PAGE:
Cross-Office Team Obtains Appellate Victory in Multimillion-Dollar Securities Fraud Lawsuit Involving Brett Favre

Sacramento, Calif. (February 17, 2022) - Sacramento Partners Greg L. Johnson and Timothy J. Nally, along with Sacramento Associate John R. Ternieden, Houston Partner Sean Higgins, and New Orleans Partner Karen M. Dicke recently obtained a significant victory after over four years of hard-fought litigation when the Fifth Circuit Court of Appeals affirmed the granting of two orders dismissing all causes of action against Lewis Brisbois’ clients who had been sued in a multimillion-dollar securities fraud lawsuit. The appellate court victory was yet another cross-office collaboration success in this matter – this time between the Sacramento, New Orleans, and Houston offices – with Mr. Johnson handling the oral argument before the Fifth Circuit and Mr. Higgins serving as lead on the appellate brief.

As reported in Law360 and on Lewis Brisbois’ website, Lewis Brisbois defended the officers and directors (including NFL Hall of Fame Quarterback Brett Favre) of a now-defunct sports-centered social media company against claims levied by a Louisiana-based venture capital firm. The Lewis Brisbois team moved to dismiss the operative first amended complaint for failure to state a claim (Rule 12(b)(6)) and for lack of personal jurisdiction as to one former company director who resided in Germany (Rule 12(b)(2)). The U.S. District Court for the Eastern District of Louisiana granted both motions without leave to amend, concluding that: (1) the plaintiff had failed to meet the heightened pleading standards of the Private Securities Litigation Reform Act (PSLRA) and Rule 9(b), reasoning that the plaintiff had engaged in impermissible group pleading without pleading with specificity who drafted, edited, or approved the corporate documents alleged to contain false statements; and (2) the former company director lacked sufficient contacts with the forum to permit the exercise of either general or specific jurisdiction over him.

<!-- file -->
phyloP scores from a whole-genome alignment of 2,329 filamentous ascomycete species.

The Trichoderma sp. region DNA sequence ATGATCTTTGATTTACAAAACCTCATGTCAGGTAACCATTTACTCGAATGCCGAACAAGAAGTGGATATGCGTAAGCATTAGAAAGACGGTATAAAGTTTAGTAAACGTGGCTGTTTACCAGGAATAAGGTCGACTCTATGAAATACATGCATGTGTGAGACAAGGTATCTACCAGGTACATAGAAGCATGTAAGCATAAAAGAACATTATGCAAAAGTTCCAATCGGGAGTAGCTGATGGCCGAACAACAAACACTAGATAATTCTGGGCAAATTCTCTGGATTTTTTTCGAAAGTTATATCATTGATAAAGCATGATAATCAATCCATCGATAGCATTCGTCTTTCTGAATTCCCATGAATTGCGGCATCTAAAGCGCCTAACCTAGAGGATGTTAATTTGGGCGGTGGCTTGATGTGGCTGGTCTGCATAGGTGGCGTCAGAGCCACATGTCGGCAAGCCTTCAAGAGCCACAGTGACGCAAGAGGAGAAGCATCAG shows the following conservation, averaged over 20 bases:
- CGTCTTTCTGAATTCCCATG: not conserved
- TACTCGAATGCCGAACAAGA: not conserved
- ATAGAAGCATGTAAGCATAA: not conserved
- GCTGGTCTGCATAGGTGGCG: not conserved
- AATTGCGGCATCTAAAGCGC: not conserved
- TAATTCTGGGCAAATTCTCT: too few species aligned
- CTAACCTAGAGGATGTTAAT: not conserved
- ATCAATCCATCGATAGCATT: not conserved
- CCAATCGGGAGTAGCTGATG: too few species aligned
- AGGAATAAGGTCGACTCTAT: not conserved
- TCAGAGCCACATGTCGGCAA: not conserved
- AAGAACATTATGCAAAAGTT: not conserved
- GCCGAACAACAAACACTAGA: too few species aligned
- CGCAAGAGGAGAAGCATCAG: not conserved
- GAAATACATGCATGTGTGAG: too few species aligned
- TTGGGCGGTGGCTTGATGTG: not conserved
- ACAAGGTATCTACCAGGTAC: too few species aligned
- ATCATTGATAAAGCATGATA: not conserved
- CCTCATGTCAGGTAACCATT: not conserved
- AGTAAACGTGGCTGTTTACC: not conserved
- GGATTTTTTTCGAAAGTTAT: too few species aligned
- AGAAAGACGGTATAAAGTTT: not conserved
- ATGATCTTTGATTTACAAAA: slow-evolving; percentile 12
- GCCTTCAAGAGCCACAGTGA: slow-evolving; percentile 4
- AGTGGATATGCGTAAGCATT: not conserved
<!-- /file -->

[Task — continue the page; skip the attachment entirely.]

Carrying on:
The venture capital firm appealed those decisions to the Fifth Circuit, arguing that the district court erred as a matter of law on the Rule 12(b)(6) and 12(b)(2) motions. Specifically, the venture capital firm argued that it had adequately pleaded actionable material misrepresentations under the PSLRA and Rule 9(b), and that the district court had personal jurisdiction over the former board member. In the alternative, the appellant argued that it should have been granted another opportunity to amend its first amended complaint. The Fifth Circuit reviewed the issues on appeal de novo, and held that the district court had properly dismissed the first amended complaint pursuant to Rules 12(b)(6) and 12(b)(2). The Fifth Circuit also determined that the “district court reasonably concluded that leave to amend would be futile because [the venture capital’s] briefing relied on the fruits of extended jurisdictional discovery and [it] had already put forth its strongest arguments” both as to the failure to state a claim and to the absence of personal jurisdiction. Accordingly, the Fifth Circuit affirmed the district court’s decision in its entirety.

You may read the full Law360 article, titled, “Favre-Tied Co. Defeats $17M Securities Fraud Suit At 5th Circ.,” here (subscription may be required).

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